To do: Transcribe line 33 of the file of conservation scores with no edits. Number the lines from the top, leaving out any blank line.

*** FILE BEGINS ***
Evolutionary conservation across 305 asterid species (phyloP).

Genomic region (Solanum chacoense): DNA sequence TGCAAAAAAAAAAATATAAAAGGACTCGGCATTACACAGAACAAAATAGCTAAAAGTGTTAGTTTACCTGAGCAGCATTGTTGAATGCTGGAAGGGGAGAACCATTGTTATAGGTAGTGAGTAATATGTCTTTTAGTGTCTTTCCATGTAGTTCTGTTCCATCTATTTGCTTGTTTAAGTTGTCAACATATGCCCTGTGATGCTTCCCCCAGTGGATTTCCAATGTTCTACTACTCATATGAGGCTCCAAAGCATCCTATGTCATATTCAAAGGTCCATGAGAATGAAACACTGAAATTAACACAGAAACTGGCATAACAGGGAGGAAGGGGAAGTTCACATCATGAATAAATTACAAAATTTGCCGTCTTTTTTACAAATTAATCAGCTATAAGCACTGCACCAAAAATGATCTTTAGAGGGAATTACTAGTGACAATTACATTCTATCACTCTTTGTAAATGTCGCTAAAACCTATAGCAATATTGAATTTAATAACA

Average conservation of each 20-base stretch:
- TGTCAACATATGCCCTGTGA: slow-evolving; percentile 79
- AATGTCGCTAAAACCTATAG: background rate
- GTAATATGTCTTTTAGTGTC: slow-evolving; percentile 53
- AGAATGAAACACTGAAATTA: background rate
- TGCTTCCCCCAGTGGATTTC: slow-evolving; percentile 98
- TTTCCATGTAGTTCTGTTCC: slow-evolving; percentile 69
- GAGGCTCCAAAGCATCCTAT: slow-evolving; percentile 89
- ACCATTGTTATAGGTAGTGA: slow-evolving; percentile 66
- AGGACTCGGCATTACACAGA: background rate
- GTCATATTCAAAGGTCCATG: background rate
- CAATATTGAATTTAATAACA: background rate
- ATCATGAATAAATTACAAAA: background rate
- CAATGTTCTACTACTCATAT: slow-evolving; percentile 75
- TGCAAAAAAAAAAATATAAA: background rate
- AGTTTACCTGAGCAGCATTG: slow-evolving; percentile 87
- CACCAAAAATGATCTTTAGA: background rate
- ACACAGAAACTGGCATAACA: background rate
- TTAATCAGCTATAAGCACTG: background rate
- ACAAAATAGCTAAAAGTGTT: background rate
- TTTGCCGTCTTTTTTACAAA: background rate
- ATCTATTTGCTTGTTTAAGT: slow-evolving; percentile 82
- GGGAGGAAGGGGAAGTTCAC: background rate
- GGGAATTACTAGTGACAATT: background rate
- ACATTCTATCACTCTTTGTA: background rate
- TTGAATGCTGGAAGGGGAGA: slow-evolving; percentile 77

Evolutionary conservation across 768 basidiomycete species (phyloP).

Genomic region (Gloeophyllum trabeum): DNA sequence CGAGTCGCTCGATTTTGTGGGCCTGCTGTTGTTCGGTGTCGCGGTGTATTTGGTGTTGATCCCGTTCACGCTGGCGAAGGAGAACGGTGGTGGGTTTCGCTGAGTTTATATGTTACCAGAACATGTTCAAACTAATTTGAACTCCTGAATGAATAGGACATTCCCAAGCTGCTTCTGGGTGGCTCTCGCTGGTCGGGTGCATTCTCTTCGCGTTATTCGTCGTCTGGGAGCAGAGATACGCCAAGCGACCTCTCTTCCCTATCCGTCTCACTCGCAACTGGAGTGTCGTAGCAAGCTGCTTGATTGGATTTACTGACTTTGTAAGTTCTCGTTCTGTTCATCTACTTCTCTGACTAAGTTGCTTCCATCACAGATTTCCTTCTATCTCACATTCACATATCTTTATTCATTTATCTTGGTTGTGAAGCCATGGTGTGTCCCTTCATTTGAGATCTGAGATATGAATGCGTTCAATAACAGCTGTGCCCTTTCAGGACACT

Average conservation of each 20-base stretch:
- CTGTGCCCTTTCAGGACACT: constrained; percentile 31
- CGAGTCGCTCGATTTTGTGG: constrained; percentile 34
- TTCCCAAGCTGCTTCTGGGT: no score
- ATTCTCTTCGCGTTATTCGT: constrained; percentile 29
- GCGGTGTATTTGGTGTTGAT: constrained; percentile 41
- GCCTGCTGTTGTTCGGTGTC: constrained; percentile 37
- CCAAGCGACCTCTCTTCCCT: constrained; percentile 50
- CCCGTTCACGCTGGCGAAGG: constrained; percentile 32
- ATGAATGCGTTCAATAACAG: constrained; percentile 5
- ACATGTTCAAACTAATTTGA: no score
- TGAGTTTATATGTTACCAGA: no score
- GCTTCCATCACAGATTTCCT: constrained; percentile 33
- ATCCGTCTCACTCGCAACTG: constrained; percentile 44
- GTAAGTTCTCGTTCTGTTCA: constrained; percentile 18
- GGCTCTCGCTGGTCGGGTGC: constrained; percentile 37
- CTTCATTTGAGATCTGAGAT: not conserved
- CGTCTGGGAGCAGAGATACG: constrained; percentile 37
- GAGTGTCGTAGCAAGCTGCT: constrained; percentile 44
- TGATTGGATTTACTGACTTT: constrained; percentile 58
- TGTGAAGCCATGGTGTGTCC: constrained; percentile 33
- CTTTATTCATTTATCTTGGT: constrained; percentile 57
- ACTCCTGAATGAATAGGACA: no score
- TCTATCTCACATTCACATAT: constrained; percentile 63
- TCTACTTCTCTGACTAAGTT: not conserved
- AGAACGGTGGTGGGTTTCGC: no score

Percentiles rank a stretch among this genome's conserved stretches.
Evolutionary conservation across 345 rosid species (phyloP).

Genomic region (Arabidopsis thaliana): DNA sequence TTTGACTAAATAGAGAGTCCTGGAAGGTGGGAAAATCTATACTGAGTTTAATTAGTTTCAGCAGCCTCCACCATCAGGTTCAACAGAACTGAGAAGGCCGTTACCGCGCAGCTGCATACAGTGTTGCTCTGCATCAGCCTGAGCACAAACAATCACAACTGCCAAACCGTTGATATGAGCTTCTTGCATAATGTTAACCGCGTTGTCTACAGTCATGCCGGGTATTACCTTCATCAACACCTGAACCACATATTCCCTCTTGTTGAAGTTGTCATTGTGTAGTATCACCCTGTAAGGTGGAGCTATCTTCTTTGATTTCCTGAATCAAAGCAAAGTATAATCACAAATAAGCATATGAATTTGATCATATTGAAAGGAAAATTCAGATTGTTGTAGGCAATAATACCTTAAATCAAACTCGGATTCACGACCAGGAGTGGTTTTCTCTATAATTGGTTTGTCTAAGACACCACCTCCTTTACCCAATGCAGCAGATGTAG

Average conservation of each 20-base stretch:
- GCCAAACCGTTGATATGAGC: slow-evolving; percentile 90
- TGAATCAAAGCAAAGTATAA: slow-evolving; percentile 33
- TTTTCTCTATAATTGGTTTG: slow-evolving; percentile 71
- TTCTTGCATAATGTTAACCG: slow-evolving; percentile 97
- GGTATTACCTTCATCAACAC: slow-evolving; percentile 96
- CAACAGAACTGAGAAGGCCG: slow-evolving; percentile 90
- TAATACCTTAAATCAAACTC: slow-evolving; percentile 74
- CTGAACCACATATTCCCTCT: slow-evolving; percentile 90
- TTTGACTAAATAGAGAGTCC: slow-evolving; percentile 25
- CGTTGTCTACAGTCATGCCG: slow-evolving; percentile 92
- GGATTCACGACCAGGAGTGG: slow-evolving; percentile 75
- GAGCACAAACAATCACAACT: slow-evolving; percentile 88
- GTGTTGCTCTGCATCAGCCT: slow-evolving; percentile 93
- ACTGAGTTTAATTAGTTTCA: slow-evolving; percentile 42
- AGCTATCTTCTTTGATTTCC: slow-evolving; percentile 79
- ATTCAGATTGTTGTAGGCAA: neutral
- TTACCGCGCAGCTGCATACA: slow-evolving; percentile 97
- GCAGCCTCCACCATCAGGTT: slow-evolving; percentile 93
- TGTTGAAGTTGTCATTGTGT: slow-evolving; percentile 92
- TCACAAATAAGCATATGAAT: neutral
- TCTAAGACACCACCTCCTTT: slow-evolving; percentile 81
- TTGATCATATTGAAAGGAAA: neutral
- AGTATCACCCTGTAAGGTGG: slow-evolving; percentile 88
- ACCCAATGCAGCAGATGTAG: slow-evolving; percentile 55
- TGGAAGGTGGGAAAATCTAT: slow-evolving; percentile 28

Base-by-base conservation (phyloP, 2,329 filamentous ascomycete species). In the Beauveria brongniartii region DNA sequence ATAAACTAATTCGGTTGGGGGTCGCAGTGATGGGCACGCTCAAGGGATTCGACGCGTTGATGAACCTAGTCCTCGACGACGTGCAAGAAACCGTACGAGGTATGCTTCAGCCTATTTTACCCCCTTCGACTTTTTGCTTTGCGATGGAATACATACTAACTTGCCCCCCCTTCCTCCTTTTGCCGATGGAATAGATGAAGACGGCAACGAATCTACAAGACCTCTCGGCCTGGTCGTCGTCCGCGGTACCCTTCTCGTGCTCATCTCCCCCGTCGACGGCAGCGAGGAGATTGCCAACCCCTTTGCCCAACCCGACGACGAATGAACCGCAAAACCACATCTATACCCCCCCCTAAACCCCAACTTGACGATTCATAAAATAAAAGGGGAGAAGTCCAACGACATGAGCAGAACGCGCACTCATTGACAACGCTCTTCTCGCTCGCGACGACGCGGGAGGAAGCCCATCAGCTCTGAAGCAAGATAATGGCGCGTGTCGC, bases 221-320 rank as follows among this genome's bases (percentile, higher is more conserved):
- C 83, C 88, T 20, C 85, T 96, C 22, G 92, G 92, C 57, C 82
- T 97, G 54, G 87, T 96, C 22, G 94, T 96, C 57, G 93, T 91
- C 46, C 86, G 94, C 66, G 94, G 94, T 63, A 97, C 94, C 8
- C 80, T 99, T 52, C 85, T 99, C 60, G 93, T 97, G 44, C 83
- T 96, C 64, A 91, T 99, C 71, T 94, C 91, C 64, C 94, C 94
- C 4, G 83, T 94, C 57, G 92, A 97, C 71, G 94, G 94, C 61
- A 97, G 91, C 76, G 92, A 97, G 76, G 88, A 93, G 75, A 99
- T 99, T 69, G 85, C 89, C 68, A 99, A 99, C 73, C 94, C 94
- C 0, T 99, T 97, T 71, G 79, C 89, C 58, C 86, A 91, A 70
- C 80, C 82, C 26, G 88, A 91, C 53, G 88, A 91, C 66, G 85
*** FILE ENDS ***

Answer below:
- CGAGTCGCTCGATTTTGTGG: constrained; percentile 34